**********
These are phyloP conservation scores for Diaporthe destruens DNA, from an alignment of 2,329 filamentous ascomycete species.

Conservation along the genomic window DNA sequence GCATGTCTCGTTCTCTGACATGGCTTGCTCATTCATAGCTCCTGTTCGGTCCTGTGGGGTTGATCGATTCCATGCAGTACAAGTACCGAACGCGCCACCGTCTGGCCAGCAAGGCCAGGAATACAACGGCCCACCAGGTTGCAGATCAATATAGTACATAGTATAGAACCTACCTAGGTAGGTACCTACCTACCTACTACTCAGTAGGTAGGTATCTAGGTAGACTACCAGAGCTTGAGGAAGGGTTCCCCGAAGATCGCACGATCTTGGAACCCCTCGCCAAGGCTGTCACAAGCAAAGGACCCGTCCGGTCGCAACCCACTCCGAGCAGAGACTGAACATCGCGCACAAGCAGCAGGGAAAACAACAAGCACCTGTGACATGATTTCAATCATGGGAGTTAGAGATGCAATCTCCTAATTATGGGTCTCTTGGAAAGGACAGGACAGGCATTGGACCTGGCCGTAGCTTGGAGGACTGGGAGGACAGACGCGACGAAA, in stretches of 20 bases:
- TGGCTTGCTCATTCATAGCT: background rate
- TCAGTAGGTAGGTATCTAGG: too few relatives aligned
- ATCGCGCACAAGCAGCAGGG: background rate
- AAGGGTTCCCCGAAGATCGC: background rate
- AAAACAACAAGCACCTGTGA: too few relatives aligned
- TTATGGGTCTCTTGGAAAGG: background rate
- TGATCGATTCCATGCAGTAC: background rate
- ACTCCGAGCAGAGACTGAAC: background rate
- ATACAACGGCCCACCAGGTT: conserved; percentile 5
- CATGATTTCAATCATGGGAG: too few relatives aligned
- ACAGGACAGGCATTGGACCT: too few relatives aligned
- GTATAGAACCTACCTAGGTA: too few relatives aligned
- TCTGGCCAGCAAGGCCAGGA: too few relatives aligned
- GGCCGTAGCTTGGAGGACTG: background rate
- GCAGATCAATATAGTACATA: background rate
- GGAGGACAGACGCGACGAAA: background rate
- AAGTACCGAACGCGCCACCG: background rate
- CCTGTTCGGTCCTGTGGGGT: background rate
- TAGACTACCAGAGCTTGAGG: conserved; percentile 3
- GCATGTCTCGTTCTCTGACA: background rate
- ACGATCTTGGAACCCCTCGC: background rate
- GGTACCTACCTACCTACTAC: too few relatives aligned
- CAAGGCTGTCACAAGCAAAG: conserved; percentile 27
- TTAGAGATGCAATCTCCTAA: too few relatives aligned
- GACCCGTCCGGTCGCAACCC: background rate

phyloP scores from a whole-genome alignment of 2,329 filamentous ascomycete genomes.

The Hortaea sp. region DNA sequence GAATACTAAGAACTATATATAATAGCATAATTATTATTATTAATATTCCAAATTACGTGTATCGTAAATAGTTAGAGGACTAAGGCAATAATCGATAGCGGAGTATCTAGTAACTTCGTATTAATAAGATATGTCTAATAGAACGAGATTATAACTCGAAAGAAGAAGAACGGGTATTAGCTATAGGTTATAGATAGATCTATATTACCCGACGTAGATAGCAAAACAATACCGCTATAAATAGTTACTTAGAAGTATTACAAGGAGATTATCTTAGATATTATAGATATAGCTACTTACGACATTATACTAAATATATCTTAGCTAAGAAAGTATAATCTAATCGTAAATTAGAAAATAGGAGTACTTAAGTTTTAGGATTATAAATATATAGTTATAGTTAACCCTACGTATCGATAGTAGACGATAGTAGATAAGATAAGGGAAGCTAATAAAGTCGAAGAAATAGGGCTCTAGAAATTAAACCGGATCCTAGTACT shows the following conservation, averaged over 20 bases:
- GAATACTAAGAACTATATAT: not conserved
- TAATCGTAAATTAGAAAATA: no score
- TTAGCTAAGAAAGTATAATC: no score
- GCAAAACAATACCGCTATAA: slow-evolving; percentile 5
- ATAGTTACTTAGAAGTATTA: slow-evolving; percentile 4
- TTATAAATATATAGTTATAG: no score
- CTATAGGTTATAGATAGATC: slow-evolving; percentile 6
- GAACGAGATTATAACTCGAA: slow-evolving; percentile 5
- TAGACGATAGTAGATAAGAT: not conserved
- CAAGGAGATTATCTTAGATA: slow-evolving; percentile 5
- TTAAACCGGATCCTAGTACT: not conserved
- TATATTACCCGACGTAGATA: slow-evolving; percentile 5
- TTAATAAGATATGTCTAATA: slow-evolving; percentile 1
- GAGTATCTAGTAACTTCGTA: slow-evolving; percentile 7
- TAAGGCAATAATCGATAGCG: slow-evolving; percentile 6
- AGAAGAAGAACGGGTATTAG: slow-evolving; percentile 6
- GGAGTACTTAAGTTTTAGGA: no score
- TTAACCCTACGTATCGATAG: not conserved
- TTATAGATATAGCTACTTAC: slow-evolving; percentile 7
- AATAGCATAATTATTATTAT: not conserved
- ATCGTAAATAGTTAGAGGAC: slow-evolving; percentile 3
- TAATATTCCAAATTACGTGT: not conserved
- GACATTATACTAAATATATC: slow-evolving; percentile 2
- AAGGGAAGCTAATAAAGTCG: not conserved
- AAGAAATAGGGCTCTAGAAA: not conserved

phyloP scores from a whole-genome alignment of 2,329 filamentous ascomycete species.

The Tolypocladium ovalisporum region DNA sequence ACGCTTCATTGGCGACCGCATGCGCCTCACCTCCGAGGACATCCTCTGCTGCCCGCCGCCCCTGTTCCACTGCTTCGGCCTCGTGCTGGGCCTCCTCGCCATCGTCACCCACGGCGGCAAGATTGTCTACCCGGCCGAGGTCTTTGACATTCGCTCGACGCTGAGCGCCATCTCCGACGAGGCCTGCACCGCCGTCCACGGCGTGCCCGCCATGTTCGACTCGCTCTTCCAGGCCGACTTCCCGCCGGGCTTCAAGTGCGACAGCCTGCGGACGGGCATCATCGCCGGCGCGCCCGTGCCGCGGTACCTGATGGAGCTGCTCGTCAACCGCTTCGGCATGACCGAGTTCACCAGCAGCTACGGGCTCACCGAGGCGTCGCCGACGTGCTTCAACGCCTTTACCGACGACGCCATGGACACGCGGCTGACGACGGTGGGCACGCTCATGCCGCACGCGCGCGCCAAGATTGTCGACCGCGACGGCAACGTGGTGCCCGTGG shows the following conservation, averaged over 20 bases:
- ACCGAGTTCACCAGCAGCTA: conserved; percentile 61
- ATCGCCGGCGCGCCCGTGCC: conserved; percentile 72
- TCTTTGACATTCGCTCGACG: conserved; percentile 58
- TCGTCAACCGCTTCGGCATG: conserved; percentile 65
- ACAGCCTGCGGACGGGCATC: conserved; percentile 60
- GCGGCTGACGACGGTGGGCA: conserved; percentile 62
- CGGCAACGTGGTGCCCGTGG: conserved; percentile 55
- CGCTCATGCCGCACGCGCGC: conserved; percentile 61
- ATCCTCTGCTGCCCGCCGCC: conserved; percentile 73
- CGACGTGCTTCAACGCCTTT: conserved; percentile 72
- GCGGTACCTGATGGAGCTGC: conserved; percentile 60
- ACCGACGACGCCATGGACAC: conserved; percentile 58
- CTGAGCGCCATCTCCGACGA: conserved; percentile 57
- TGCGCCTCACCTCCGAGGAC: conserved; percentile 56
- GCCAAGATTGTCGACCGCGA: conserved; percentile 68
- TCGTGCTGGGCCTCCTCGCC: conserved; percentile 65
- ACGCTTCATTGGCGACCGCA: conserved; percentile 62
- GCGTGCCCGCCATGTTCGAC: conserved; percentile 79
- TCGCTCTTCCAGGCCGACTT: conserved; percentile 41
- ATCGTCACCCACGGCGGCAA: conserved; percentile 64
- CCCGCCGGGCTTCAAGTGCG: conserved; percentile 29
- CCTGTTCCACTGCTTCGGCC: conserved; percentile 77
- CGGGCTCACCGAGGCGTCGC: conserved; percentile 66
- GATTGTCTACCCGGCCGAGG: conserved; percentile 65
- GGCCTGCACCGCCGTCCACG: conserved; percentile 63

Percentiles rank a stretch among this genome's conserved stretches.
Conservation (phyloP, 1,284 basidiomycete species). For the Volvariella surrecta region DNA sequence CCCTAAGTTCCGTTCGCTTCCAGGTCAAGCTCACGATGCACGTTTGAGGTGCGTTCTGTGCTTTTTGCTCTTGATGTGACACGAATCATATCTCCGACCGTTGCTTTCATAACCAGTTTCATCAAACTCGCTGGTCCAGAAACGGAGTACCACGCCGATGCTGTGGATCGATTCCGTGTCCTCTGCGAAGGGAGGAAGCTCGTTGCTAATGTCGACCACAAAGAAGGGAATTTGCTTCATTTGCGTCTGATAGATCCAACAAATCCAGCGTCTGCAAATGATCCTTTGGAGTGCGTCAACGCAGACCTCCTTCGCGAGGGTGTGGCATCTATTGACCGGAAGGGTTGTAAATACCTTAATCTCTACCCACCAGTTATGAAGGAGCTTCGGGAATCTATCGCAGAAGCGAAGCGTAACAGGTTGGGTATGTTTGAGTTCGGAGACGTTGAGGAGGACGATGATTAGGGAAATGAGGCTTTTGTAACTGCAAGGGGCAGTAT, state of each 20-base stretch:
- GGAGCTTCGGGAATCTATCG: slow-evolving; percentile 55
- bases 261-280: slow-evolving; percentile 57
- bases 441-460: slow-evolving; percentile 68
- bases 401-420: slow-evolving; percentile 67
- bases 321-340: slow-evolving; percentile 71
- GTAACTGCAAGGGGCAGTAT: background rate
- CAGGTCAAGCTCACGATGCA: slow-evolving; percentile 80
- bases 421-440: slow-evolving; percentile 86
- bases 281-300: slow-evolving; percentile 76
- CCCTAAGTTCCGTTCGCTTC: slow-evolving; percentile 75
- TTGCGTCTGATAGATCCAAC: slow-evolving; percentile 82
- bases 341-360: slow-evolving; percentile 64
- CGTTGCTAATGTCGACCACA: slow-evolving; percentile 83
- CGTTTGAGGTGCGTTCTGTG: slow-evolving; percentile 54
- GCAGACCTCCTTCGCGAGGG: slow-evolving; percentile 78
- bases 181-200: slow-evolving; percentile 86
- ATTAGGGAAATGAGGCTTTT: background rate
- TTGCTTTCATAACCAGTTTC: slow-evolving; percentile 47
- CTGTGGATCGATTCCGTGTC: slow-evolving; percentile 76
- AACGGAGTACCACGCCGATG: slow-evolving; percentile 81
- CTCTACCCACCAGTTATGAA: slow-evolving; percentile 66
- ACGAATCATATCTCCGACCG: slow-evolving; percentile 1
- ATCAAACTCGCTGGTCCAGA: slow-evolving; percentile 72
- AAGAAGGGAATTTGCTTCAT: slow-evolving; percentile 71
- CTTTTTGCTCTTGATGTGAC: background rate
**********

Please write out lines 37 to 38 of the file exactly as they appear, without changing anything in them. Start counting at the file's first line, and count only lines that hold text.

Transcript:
- GAACGAGATTATAACTCGAA: slow-evolving; percentile 5
- TAGACGATAGTAGATAAGAT: not conserved